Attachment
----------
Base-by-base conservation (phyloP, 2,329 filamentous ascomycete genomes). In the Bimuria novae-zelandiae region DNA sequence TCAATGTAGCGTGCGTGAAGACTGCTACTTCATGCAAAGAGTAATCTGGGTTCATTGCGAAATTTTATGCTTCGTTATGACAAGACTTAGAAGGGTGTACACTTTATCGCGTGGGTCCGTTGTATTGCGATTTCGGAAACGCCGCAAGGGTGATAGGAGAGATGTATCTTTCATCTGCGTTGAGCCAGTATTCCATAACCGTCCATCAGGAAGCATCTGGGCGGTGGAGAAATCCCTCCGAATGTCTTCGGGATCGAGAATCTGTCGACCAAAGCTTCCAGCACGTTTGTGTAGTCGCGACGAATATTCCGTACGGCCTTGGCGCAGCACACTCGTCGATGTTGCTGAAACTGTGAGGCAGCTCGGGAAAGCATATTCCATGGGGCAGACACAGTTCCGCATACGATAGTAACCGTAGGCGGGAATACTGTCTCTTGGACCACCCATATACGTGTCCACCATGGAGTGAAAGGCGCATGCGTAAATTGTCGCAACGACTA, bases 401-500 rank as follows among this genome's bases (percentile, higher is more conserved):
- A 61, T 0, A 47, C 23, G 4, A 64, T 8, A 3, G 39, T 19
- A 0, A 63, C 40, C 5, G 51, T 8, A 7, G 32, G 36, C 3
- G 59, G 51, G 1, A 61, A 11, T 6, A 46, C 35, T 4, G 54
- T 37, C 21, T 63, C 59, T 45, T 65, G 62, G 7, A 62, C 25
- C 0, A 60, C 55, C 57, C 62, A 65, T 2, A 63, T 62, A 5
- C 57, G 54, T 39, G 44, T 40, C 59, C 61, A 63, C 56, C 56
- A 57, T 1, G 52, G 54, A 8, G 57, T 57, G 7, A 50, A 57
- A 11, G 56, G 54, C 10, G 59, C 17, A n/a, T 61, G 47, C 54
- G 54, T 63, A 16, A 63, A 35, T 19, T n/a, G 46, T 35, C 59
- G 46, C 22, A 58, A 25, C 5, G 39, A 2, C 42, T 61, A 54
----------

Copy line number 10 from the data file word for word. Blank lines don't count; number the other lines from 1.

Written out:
- G 54, T 63, A 16, A 63, A 35, T 19, T n/a, G 46, T 35, C 59